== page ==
Sanef Statement 8 December 2014
The South African National Editors’ Forum (Sanef) has condemned two incidents last week where journalists were assaulted, held captive and threatened with necklacing.
In the first case, Sanef is shocked at the assault of a Sunday Tribune journalist allegedly by Ms Thandeka Nene and another person. Ms Nene, who was involved in the building of President Jacob Zuma’s Nkandla homestead, has been in the news recently when she was arrested for corruption and fraud for allegedly inflating her qualifications and experience as a builder which led to her winning tenders worth around R118 million. She was released on R30 000 bail.
Last week her mother was stabbed to death by intruders who wanted money and the Sunday Tribune journalist had gone to Mrs Nene’s home to cover the story when they were attacked, leaving journalist Sandile Ngidi bleeding and needing several stitches at a hospital. A case of assault has been opened with the police.
Sanef is horrified that a person who makes her living from state tenders can be accused of such gross illegal activity such as assault. Indeed if the Nene family had not wanted the reporters on their property, which is their right, they could easily have asked them to leave, instead of the criminal acts that saw Ngidi bleeding profusely. Sanef hopes the police investigation will be speeded up.
This incident follows on the kidnap of Daily Sun staff by alleged community leaders at Nellmapius outside Pretoria during a protest around the building and demolition of shacks in the area also known as Malemaville.
The journalists were held against their will, with one‘s clothing torn and he was slapped and also hit with a beer bottle on the knee. Their equipment was confiscated and later returned with the camera damaged. This was after alleged threats to necklace them to gain more media attention. The community has been linked to the Economic Freedom Fighters,but EFF leader Julius Malema has distanced his party from the group.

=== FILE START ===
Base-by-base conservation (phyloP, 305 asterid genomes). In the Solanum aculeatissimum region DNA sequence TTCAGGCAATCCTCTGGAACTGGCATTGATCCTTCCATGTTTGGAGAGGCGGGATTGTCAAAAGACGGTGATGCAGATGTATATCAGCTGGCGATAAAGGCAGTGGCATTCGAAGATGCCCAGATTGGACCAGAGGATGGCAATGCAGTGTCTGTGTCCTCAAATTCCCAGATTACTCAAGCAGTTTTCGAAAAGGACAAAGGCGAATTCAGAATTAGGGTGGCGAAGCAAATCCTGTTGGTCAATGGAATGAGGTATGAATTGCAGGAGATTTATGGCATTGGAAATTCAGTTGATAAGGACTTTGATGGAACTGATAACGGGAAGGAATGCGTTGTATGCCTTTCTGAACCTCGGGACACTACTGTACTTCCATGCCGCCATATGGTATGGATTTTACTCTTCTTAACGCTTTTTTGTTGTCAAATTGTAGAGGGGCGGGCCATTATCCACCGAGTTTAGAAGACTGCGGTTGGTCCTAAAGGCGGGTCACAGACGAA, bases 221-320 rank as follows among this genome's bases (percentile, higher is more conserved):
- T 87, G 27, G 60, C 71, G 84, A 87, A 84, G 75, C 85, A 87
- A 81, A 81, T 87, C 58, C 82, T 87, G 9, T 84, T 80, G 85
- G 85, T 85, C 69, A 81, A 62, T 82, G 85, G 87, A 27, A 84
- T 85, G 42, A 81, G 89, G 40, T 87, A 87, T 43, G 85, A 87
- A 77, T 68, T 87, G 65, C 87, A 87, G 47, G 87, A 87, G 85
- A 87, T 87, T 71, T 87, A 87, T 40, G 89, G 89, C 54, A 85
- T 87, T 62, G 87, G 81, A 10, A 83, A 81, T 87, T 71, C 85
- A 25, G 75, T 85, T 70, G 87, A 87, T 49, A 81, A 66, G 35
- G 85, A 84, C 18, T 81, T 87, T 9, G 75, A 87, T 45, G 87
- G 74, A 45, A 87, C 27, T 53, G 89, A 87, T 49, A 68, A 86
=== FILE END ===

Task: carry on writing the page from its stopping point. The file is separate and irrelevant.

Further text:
Sanef calls on the community of Nellmapius and its leaders to understand that the role of journalists is to record events and report on them impartially. They should work with the journalists to get their point of view across and not abduct, beat up and threaten journalists.
• Sanef welcomes the judgment by the North Gauteng High Court that overturned the criminal conviction of former Sowetan reporter Cecile Motsepe last week. Motsepe was convicted for his investigation into the alleged racist judgments of Magistrate Marius Serfontein. However, Sanef remains concerned about the fact that the high court ruled criminal defamation was not unconstitutional. We believe that the crime of criminal defamation does not belong in the law books of a democratic state and will explore further avenues available to challenge this archaic piece of legislation.